Another burden of pride is self-struggle. A fourth burden we are delivered from if we walk in humility is struggle, struggle somehow to "make it" or "gain recognition" in this world. You will understand, I am sure, that I am not encouraging a lazy spirit or an indifferent attitude in Christ’s service. In his service there is always need for hard work, diligence, willingness to suffer, and great perseverance. But that is a different thing from the kind of struggle for self-advancement that flows from pride.

Humility also removes the burden of pretense. The second burden of pride Tozer writes about is the burden of pretense - of pretending to be something we are not and of hiding what we truly are. The man who is moderately successful in business tries to look wildly successful. He is ashamed to be thought of as only a moderate achiever. A person of limited education pretends to be more highly educated than he is and fears to meet a thoroughly educated man. Even if he is well educated, he fears to meet a person who is better educated or to be in a position where the unfavorable comparison shows.

Jesus' teaching on humility was an intensification of his earlier teaching. Earlier he had been speaking of relative positions within his kingdom - the first would be last and the last first. Now he was teaching that without humility it was not possible even to enter his kingdom.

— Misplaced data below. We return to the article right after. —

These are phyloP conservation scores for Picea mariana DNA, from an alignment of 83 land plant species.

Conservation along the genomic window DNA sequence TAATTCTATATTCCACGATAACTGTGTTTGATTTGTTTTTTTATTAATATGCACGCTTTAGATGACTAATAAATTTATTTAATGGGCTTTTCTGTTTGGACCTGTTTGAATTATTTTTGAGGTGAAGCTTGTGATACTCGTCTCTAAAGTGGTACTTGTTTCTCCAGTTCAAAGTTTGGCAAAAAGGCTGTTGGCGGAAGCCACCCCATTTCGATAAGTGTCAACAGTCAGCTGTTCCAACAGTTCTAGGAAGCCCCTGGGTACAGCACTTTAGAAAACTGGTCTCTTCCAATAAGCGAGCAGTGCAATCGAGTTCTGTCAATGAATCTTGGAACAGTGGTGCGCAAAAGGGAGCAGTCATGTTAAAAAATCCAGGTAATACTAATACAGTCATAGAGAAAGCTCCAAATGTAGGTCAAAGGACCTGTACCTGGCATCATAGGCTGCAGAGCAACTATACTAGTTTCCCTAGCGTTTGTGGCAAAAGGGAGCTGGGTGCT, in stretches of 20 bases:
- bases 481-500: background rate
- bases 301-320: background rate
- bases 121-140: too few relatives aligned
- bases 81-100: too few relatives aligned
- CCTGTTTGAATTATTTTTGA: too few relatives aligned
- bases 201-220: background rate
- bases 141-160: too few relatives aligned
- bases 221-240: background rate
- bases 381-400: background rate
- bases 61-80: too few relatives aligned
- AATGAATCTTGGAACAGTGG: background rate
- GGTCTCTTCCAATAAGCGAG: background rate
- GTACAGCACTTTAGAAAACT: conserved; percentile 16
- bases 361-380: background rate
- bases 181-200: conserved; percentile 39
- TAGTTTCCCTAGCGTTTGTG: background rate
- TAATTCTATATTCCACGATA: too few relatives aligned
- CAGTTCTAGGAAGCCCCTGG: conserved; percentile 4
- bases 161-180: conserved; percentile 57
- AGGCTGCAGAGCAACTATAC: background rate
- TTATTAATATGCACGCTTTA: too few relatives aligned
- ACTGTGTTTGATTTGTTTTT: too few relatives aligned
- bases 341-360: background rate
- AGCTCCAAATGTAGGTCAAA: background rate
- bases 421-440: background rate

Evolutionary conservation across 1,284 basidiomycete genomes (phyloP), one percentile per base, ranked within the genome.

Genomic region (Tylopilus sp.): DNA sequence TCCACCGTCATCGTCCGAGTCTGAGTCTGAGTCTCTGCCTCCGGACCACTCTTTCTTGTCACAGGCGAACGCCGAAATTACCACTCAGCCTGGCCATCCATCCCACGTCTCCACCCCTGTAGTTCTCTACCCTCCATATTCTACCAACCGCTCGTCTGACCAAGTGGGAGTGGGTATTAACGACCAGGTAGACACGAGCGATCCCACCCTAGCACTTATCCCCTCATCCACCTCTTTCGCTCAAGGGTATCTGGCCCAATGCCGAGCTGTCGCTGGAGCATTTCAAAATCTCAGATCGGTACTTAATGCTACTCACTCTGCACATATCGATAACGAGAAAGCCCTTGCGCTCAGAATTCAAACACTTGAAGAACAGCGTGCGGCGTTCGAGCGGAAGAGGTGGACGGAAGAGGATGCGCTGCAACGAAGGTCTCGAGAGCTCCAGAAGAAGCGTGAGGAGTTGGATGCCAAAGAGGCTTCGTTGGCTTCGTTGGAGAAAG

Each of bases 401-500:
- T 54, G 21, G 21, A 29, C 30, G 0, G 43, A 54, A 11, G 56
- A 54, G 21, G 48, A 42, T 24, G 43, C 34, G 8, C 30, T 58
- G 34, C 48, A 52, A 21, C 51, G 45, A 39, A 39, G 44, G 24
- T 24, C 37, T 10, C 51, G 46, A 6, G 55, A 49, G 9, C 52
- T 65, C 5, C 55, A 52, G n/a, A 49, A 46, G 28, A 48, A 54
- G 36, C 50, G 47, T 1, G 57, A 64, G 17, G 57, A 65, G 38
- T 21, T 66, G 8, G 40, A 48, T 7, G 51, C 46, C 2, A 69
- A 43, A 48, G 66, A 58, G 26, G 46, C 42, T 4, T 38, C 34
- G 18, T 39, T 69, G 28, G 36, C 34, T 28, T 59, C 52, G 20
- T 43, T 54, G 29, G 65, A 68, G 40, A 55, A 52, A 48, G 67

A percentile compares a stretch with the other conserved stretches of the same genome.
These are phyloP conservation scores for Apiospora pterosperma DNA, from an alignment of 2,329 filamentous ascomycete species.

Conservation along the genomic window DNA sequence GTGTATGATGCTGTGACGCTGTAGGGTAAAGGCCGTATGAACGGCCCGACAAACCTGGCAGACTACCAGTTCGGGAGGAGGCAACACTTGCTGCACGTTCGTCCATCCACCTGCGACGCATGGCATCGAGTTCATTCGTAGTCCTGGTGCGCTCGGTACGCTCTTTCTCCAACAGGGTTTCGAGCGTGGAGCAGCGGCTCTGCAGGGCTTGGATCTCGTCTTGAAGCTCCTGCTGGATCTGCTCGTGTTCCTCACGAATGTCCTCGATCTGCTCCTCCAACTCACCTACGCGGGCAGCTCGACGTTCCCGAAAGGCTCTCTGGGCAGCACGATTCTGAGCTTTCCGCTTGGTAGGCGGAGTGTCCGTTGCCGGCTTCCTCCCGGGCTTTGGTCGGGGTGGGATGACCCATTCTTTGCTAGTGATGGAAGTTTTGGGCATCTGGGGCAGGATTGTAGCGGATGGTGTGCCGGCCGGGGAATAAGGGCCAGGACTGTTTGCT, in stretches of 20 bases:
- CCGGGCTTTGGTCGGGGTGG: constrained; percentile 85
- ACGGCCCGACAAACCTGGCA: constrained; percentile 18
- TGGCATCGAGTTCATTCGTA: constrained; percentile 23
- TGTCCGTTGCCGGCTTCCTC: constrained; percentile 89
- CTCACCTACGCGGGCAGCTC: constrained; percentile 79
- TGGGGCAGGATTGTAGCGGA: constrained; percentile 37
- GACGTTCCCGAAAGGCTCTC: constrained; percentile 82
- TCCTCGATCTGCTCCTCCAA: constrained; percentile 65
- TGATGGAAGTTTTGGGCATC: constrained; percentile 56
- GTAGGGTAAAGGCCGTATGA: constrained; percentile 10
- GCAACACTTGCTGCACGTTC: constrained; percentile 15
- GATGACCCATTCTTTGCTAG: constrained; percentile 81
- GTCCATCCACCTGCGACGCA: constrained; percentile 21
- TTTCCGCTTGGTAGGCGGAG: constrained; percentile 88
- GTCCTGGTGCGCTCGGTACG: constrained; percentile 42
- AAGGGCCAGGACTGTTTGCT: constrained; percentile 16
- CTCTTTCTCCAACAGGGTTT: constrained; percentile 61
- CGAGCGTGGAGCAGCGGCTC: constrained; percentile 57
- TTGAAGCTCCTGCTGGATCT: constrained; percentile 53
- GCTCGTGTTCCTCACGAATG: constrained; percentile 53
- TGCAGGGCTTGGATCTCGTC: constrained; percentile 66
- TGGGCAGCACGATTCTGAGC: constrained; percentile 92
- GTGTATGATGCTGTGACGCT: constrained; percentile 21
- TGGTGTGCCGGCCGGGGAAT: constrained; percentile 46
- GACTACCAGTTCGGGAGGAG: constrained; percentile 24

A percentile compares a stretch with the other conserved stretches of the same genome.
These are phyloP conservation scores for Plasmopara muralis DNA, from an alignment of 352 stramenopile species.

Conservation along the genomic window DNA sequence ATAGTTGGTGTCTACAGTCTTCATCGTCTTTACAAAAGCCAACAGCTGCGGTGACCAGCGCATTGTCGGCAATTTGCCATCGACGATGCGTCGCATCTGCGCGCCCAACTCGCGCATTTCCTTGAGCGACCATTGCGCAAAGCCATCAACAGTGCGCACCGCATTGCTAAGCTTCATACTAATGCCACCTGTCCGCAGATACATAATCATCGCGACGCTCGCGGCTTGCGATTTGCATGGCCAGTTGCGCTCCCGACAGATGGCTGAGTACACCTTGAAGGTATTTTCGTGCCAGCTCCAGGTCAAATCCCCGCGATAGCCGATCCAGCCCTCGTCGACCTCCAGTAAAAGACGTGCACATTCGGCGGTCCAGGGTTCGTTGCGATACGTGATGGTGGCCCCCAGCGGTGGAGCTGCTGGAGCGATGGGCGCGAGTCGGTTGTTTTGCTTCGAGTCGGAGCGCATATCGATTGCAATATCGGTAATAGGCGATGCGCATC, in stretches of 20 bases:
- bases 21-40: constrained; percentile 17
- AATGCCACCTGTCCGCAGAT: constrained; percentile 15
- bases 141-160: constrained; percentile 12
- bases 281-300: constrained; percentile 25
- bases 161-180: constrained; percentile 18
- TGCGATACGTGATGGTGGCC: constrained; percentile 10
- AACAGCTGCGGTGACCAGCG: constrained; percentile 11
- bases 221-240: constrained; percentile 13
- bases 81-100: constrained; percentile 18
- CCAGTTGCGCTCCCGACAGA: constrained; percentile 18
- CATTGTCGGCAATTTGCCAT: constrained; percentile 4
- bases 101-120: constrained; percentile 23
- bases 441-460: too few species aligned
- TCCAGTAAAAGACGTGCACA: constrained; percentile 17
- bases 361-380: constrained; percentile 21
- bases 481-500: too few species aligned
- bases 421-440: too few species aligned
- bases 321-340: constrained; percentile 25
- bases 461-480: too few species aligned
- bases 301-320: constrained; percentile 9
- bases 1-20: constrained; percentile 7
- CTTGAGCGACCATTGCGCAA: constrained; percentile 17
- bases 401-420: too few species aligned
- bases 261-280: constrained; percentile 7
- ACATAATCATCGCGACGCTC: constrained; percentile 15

Brother Lawrence, whose collected conversations and letters are entitled The Practice of the Presence of God, lived in the seventeenth century. He was born Nicholas Herman in French Lorraine, served as a soldier, and then was converted through seeing a tree in winter stripped of its leaves, and reflecting on the fact that within a short time its leaves would be renewed through the love, providence, and power of God. His conversion led him to enter the monastery of the barefooted Carmelites at Paris in 1666.

Nothing so commends the Gospel to the unsaved world as the great joy of Christian fellowship, the fact that something is different there in the company of God’s people. But, also, by contrast, nothing so hinders the Gospel as a lack of joy in the church, which occurs when joyous fellowship is broken, or maimed, or undermined, or destroyed. There is joy in Christian fellowship, and there is joy in the Gospel, too.